Former NBC war correspondent Linda Vester has written a column for The Washington Post to explain explicitly the reasons why she decided to come forward with disturbing allegations of sexual misconduct against longtime NBC anchor Tom Brokaw.
“I’m not filing a lawsuit; I am not asking NBC or Brokaw for money. I came forward for a simple reason: to let the public know that otherwise good men — men who treat women well or are even their champions — can also commit acts of sexual harassment,” wrote Vester.
In response to Vester’s accusations, Brokaw vehemently denied any allegations of groping and harassment, dismissed Vester’s career as unsuccessful, suggested she had a reputation as a liar and that her allegations were part of her “failed … pursuit of stardom.” Vester, he added for good measure, “was coy, not frightened,” when he stopped by her hotel room during an encounter in which Vester said a married Brokaw took advantage of his position of power over her by inviting himself over, suggesting an affair, and attempting to kiss her.
In her column, Vester noted that “shaming and blaming a victim” is a historic tactic to silence women and discourage others from speaking out about sexual misconduct. And the news that more than 60 women signed a letter in Brokaw’s defense, she said, does not have any relevance to whether or not Brokaw harassed her. She recalled that the late Roger Ailes, who was pushed out of Fox News after facing allegations of sexual harassment from at least 20 women had always treated her with fairness and respect. But she didn’t defend him even as other Fox contributors rushed to denounce the allegations against him as false, because she understood that him not having abused her did not mean he hadn’t abused others.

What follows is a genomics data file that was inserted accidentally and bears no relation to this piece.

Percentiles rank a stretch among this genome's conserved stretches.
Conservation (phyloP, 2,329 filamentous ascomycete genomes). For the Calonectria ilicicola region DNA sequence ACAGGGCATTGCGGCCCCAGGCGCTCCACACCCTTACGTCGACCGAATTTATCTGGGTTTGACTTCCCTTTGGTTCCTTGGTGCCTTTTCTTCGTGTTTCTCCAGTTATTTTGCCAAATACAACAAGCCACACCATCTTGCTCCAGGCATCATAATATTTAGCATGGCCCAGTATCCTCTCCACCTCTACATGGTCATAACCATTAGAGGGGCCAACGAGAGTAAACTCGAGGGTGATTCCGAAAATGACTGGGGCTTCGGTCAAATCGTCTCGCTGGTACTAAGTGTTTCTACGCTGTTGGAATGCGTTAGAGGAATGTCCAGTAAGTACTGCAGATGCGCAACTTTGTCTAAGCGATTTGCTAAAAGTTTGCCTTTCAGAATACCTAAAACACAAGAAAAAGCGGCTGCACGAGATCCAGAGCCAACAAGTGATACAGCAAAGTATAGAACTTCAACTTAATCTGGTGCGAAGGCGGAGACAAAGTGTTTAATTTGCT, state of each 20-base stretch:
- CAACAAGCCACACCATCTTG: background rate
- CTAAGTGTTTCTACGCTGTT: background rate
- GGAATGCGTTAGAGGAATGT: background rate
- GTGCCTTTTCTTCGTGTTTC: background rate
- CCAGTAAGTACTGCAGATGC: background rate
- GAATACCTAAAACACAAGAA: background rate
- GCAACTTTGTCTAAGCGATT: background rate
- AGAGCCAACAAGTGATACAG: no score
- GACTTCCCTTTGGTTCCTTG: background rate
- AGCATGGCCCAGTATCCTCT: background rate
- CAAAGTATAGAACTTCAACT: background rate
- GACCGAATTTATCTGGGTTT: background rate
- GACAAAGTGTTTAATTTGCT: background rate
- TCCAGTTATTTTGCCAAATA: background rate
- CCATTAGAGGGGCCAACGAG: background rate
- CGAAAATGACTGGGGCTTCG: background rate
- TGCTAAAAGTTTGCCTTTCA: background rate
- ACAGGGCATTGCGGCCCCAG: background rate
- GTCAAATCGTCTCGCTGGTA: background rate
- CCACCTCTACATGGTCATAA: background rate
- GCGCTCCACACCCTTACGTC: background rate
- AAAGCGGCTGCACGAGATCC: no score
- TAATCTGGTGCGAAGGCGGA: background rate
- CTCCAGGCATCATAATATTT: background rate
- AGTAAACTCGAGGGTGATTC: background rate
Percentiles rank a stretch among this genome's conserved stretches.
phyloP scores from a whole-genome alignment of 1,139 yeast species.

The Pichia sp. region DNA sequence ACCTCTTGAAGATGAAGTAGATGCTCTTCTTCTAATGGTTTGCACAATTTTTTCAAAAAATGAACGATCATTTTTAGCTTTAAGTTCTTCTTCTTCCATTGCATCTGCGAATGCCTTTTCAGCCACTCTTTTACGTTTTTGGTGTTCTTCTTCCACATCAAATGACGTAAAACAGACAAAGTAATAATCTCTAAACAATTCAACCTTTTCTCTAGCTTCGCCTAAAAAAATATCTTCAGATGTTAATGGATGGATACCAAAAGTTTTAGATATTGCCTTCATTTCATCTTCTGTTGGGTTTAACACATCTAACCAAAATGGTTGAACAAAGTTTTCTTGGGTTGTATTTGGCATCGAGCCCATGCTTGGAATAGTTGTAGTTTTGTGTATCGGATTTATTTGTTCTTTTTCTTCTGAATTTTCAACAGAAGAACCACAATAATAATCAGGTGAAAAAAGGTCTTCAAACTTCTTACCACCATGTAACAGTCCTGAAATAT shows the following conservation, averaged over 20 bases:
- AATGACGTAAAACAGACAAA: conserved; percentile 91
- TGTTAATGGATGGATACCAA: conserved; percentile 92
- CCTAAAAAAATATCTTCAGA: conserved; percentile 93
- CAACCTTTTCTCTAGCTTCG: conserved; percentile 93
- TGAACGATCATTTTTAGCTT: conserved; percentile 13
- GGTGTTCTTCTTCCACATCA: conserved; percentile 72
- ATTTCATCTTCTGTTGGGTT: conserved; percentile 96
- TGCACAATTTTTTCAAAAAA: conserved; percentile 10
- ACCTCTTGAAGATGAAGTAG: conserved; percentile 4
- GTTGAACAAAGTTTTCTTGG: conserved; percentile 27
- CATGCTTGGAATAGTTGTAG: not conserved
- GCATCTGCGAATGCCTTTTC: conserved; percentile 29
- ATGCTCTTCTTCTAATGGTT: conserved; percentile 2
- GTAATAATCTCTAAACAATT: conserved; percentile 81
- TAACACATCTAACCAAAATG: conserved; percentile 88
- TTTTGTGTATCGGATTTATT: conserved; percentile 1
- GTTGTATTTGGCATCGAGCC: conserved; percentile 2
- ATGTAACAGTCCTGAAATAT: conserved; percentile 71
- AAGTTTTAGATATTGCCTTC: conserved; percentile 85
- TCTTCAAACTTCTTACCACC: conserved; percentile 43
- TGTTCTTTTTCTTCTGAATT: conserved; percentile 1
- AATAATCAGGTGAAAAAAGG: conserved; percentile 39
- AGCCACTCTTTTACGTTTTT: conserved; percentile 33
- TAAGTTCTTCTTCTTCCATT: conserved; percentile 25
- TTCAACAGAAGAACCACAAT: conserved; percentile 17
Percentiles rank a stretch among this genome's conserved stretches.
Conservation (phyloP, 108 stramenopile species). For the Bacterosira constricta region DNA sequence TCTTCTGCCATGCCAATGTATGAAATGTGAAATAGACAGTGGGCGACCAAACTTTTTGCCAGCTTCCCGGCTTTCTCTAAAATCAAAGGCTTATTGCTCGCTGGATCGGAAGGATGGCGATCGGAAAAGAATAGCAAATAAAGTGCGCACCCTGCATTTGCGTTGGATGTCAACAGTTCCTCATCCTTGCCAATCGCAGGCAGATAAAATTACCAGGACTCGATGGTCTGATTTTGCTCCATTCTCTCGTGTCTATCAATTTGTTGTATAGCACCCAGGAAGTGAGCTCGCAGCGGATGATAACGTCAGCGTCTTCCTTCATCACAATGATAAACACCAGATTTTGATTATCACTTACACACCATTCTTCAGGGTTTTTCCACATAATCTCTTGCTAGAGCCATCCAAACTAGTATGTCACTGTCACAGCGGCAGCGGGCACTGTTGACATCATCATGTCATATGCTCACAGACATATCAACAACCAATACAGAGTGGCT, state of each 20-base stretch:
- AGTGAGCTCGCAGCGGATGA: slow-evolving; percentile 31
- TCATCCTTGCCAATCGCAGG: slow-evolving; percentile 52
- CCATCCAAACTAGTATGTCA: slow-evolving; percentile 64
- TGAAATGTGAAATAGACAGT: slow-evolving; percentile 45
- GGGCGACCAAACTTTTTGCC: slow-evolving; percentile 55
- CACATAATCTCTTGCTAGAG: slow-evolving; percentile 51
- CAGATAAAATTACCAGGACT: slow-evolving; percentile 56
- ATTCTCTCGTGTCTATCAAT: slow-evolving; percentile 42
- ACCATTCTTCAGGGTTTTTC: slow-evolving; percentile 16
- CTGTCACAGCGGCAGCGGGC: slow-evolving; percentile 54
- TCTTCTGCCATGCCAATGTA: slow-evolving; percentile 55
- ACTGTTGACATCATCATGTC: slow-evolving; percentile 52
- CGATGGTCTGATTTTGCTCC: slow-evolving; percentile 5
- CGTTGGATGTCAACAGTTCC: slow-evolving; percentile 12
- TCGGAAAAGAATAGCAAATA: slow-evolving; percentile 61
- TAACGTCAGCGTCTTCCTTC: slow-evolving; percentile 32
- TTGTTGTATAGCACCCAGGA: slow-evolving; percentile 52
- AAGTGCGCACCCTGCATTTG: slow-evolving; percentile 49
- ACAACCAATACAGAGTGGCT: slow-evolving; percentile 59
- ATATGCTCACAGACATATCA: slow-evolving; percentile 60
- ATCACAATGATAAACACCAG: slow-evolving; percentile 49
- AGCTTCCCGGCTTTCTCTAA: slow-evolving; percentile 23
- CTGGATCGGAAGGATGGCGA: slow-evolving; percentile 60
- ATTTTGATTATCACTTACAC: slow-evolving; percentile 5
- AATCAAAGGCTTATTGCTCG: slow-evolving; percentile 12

The fact that a number of women at NBC allegedly felt pressured by the news organization into signing the letter, and that the network also reportedly required its journalists to mention the petition of support in articles covering Brokaw’s alleged harassment, paint a stark vision of what women can expect from their institutions if they dare to speak up about harassment, Vester added. Such actions, she said, send the message “to other victims that they wouldn’t be believed and would be better off staying silent.” Ending that trend of institutional victim-blaming, she concluded, was part of why she felt it important to speak up and join the #MeToo movement in the first place.
On Thursday, Vester appeared on Good Morning America and talked further with George Stephanopoulos about her decision to speak out and Brokaw’s response. “I expected a denial,” she said. “That’s what harassers do.” Watch the full interview below.